Panasonic TX-65CR852 – 3D Picture Quality
Unexpectedly the 65CR852 is pretty much a total bust where 3D is concerned. Its 3D images suffer excessive amounts of crosstalk ghosting noise, which diminishes the sense of sharpness, gives you a headache as your eyes keep trying to bring the ghosted parts of the image together, and runs completely counter to the idea of 3D giving you a more immersive experience.
The 65CR852’s crosstalk problems are among the worst I’ve seen, and stand in stark contrast to the relative clarity and immersive properties of the Panasonic CX802 sets in 3D mode.
This is a real shame, as the 65CR852’s colour handling, brightness and contrast with 3D is excellent. Plus images look impressively detailed from 3D Blu-rays in areas where there isn’t any crosstalk. Ultimately, though, the crosstalk is so pervasive that it’s really the only thing about the 65CR852’s 3D performance you end up remembering.
Panasonic TX-65CR852 – Sound Quality
The 65CR852 produces a soundstage that does the scale of its images proud. The speakers are powerful enough to go decently loud without distorting, enabling you to enjoy a good sense of immersion and clarity during action scenes without vocal tracks becoming overwhelmed or muddied.
Panasonic’s set manages to integrate a bit more bass into its audio performance than LCD TVs typically do too, and the soundstage the speakers create expands a decent distance beyond the physical confines of the TV’s bodywork.
Other things to consider
Gamers will be please to hear that I recorded only around 40ms of input lag (the time it takes for a screen to render images received at its inputs) from the 65CR852. This is a low figure by the standards of the 4K UHD TV market and as such shouldn’t significantly damage your skills.
One other thing to mention here is that the 65CR852 ships with two remote controls: a standard one and a smart one. The standard one is pretty good in its old-fashioned way, with a decent layout that includes a dedicated Netflix button.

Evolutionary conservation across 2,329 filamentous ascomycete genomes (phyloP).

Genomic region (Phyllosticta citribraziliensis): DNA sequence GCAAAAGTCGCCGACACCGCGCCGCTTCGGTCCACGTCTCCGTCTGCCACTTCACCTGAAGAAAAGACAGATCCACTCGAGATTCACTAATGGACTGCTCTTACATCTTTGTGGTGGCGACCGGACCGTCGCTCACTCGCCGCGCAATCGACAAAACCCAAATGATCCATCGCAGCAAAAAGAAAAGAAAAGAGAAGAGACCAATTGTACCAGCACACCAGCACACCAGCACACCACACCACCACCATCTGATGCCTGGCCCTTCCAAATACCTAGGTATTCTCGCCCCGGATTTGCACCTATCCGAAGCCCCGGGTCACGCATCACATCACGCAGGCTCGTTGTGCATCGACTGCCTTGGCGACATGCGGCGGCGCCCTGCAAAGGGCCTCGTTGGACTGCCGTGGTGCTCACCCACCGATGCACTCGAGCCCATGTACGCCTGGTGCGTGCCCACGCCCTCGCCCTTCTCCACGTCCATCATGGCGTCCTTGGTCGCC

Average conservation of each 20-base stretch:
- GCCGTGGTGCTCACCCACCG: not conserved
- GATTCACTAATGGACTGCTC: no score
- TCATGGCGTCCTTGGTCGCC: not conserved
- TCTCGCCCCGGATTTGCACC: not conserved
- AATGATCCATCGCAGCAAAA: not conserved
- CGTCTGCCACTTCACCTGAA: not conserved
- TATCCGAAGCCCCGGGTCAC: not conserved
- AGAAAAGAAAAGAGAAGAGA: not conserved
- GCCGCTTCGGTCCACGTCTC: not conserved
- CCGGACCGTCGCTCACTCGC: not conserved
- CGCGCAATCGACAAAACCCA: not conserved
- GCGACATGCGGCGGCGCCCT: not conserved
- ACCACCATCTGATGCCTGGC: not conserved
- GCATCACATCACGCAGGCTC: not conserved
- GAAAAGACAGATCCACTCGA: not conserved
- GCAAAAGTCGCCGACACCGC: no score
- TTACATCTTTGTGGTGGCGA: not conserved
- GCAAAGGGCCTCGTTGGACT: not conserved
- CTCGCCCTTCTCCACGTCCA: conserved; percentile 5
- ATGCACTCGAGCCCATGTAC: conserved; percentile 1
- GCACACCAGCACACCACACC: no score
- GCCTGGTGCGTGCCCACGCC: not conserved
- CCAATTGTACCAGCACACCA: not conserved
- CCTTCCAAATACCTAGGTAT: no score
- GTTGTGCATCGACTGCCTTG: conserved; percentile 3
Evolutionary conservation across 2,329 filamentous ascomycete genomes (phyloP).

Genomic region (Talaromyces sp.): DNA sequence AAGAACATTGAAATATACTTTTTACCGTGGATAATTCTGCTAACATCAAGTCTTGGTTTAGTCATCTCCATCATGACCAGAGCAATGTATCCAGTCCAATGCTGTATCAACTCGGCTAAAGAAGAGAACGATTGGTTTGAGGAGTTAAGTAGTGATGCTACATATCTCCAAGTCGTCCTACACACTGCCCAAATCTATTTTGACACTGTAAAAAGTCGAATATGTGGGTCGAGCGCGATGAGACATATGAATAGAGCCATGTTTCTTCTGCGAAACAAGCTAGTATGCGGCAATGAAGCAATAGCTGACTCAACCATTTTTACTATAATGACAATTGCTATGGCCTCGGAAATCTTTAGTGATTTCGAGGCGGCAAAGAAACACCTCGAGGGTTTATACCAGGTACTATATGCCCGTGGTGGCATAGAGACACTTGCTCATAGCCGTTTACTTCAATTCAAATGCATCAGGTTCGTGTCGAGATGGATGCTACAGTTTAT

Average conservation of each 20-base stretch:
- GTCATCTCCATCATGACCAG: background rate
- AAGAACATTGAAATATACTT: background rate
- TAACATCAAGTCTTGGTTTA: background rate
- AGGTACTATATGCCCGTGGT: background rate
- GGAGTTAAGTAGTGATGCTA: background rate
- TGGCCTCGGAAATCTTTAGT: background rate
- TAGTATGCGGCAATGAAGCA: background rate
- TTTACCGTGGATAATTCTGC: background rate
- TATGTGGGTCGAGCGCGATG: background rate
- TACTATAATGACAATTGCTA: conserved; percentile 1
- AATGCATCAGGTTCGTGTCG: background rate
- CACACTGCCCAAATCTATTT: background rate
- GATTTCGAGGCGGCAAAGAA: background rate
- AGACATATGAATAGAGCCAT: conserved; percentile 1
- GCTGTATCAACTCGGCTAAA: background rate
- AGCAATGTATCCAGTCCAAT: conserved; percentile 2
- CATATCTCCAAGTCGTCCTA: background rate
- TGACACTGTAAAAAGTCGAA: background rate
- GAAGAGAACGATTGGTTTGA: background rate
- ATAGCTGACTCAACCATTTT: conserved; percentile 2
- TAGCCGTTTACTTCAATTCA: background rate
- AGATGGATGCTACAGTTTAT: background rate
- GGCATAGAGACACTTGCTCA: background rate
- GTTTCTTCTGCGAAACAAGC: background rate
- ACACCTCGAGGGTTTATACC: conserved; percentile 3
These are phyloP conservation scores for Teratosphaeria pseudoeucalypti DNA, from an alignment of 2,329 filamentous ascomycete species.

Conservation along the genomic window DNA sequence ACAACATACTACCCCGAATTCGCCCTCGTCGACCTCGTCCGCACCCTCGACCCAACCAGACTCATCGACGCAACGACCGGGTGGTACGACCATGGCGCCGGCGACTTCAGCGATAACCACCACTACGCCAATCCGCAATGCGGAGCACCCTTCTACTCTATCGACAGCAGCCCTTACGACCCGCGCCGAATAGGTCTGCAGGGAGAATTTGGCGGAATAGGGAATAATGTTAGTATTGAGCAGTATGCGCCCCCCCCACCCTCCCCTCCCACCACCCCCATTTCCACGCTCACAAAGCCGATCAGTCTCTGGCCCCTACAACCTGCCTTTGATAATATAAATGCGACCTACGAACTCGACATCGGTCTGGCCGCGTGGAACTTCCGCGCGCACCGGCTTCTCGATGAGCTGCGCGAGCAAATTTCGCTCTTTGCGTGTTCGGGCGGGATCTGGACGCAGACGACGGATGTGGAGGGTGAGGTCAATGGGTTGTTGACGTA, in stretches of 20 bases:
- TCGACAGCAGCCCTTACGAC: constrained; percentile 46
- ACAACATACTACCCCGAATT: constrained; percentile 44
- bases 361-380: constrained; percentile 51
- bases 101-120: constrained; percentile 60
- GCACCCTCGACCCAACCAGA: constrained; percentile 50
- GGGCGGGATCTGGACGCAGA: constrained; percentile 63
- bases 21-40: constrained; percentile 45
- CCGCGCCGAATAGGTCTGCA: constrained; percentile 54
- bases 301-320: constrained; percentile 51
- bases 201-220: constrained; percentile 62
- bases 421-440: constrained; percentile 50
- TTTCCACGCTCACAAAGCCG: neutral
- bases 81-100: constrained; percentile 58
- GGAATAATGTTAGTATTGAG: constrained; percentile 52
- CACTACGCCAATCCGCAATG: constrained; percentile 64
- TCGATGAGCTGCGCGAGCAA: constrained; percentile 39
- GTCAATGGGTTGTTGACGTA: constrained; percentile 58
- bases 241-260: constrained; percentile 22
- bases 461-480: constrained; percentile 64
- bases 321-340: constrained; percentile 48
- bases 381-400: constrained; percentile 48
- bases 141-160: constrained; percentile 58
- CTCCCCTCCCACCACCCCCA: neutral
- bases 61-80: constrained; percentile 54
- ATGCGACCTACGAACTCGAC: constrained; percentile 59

The smart one is a big improvement over Panasonic’s previous smart remotes, thanks to the way it uses a much larger rectangular (rather than circular) touch pad area and more effectively streamlined and placed buttons. The touch pad is a bit sluggish with its response, though, making tracking the cursor from one side of the screen to the other a rather longwinded process. Which made me wish it offered the sort of point and click functionality now provided by LG and Samsung smart remotes.
Should I buy a Panasonic TX-65CR852?
I can imagine a market for the 65CR852. The sort of movie fans who like the look of curved TVs and who used to lap up Panasonic’s plasma TVs will find much to love in the focus on detail, subtlety and accuracy delivered to great effect by the brand’s new 4K Pro processing system – especially in the context of the screen’s beautifully expressive native 4K UHD resolution.
However, if you’re yet to be convinced by the supposed merits of curved TVs then the fact that the 65CR852 costs more and performs worse than its flat CX802 siblings is hardly going to win you to the curved TV cause.
When you consider Panasonic’s flat TVs deliver a comfortably superior performance while also typically costing £100-£200 less than their curved counterparts, it’s ultimately hard to recommend the 65CR852 to anyone but the most curve-obsessed AV fan.
Score in detail
3D Quality 5
Smart TV 9
2D Quality 8
Sound Quality 8
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